Other suggestions: Dress like a professional, even put on make up, even if just at home by yourself. Establish morning rituals. Establish an exercise schedule like walking for an hour or so daily out in the open air always clears my mind and helps to heal my focus. Keep a solid sleep schedule. If you have any health issues, make sure that you are being properly treated and that you try to take your pills at the same time. Certain medications don't like being taken at the different times each day... even things like vitamins may need to be separated... especially things like sleep medications or sleep aids, this is an issue. Sleep at the same time daily if you can.

Truthfully, it's discipline. You need to set boundaries in your home, in your space, on your computer and in your own mind that encourages certain behaviorial patterns. Dress, talk and act like a professional. Perhaps decorate your office using certain colors and use particular scents of incense when you start working (this is what I do). Being in touch with those who share your field is very important too, as it is very isolating to work a field and not have connection with those who also do the same type of work... so make a phone call (preferably) over email. Try to meet in person with other people who work your field. Find a local guild or group. Meetup.com is an option.

Sometimes the mind is too active and if you're sitting at the computer a lot, you need a little bit of background noise or something to keep the focus. I have downloaded an app for my computer that makes typewriter noises and it helps to build focus when I am writing code. I also listen to news, music, and will occasionally take intellectual breaks... like go somewhere and post some writing or I'll take a Twitter break.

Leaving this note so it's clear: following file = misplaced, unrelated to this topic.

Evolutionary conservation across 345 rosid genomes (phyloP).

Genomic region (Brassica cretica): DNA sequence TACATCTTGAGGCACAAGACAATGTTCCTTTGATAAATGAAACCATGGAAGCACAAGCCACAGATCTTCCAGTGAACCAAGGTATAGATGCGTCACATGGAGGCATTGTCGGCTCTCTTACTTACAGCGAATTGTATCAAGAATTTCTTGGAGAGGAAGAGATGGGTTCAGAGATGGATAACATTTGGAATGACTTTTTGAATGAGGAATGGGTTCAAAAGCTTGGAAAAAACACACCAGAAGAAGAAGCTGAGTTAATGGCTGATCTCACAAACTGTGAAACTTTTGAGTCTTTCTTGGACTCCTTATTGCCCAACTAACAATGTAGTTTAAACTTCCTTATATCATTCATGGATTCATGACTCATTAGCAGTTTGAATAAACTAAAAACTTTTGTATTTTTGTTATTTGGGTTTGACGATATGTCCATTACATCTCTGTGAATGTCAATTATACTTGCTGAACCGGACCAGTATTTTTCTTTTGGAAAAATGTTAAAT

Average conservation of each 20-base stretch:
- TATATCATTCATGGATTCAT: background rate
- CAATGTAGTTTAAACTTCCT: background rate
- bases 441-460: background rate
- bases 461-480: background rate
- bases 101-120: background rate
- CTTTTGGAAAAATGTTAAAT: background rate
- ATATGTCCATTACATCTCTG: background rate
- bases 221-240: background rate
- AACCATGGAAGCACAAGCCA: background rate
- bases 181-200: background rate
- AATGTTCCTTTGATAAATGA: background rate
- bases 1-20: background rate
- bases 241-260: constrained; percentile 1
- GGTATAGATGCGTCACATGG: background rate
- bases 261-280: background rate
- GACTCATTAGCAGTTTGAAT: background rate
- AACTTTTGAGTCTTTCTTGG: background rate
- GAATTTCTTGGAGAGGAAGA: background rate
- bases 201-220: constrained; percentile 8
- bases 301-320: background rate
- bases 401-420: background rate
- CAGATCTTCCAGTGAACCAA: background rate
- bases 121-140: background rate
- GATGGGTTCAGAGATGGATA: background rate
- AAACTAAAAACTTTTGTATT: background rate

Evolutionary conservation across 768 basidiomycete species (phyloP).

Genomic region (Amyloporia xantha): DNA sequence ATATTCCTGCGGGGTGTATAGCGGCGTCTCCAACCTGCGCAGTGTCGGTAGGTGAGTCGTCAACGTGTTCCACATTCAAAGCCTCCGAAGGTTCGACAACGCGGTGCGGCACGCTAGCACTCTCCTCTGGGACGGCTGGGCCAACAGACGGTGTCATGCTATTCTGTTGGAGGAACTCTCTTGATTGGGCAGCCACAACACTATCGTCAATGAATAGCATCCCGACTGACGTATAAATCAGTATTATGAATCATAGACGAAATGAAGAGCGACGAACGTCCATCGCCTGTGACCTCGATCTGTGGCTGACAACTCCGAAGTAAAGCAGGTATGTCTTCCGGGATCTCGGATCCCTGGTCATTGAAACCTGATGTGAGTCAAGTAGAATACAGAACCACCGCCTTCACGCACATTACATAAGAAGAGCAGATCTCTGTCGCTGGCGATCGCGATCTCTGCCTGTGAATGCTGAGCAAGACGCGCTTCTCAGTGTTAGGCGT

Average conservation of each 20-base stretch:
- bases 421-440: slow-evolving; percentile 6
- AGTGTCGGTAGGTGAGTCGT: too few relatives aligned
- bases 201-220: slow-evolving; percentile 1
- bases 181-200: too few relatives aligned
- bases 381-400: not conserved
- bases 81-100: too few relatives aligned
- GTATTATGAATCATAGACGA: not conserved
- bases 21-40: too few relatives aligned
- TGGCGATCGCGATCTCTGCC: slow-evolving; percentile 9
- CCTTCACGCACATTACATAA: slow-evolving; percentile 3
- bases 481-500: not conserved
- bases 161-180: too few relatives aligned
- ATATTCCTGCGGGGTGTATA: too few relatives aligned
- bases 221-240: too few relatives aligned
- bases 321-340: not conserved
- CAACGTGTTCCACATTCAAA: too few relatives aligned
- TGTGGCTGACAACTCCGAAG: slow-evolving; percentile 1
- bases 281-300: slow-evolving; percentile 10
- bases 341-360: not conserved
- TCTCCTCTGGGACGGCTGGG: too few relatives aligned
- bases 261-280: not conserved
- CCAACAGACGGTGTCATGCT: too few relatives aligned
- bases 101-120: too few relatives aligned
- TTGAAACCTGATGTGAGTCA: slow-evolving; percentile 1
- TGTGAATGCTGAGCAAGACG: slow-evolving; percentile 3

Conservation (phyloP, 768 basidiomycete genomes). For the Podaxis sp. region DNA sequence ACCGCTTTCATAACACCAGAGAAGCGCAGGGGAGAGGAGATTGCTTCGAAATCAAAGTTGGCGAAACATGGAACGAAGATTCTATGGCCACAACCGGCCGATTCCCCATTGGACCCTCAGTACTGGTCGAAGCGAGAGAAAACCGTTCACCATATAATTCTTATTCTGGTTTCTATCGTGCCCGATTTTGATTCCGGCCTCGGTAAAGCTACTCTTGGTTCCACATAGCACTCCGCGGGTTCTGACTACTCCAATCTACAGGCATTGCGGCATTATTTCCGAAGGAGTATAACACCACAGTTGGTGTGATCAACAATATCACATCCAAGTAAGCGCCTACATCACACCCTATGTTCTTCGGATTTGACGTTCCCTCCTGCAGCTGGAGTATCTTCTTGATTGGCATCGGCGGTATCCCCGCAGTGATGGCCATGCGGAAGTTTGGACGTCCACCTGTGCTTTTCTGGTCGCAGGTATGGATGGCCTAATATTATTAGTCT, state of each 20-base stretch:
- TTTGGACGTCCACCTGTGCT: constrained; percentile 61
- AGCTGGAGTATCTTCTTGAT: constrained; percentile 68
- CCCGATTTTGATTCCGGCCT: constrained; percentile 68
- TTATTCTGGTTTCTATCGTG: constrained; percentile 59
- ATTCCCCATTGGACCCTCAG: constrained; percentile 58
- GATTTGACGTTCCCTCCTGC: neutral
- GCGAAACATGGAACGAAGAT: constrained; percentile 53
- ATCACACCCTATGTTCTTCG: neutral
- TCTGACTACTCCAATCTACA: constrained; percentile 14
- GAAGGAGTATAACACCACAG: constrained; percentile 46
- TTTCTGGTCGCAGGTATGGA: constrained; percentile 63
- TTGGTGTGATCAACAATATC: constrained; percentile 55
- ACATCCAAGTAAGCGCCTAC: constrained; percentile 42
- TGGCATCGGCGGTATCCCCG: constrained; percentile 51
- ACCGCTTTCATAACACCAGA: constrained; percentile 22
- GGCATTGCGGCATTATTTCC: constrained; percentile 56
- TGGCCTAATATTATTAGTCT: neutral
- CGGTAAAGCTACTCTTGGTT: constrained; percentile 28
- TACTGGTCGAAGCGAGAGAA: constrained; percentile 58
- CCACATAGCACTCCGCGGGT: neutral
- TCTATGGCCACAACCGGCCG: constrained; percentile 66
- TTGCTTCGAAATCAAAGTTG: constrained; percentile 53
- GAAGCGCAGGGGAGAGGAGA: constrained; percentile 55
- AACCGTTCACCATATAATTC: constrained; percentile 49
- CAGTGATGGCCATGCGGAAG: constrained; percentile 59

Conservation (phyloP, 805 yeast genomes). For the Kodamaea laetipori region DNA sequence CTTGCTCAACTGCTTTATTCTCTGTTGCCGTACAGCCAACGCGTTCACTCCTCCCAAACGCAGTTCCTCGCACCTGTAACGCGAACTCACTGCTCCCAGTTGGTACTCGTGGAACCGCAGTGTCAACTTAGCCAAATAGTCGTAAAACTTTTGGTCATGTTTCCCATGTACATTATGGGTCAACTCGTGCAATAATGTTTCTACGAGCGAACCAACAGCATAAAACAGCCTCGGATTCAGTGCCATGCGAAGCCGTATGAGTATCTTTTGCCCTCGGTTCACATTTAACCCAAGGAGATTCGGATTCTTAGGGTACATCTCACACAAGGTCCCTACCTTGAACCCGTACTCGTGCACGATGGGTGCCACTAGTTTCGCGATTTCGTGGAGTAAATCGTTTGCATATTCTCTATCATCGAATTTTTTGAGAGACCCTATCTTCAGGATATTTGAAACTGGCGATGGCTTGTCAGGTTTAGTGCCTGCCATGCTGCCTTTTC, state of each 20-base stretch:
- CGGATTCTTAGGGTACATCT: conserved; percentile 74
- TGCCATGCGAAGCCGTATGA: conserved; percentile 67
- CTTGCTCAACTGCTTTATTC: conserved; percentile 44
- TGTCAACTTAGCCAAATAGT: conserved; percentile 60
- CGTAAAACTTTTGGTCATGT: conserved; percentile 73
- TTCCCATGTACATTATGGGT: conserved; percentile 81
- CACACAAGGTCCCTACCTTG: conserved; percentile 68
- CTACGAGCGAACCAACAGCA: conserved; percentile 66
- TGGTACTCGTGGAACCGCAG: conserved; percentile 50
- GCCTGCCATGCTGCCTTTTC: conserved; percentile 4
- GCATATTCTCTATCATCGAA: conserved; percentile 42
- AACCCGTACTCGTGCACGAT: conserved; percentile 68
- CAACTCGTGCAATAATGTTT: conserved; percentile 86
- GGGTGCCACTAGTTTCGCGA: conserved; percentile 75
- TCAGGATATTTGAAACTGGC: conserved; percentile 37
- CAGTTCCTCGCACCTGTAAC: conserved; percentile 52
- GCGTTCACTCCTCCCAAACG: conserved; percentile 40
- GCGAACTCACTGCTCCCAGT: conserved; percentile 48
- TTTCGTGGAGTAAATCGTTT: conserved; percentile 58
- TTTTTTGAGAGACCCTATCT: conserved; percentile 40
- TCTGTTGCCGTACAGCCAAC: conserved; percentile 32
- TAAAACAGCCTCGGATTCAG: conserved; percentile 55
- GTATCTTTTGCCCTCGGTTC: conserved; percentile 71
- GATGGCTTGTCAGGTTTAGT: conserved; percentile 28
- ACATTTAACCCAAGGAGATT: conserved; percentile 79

Anyway, don't make it miserable. Decorate your office, a place for everything and change your environment, your habits to reflect who you desire to be and how you want to portray yourself when dealing with others. After all, you are the primary product... the reader. So take care of yourself too... EAT RIGHT. Eat consistently. Don't skip meals because you're being too productive. Establish a pattern of breaks. Make sure you move and get at least 30 minutes of cardio (like walking)!!! (This gets rid of a lot of the restlessness). Last thing you need to do is feel like a shut-in. Buy a pair of noise cancelling headphones if you have to if your home has other people in it to establish "space" in your head.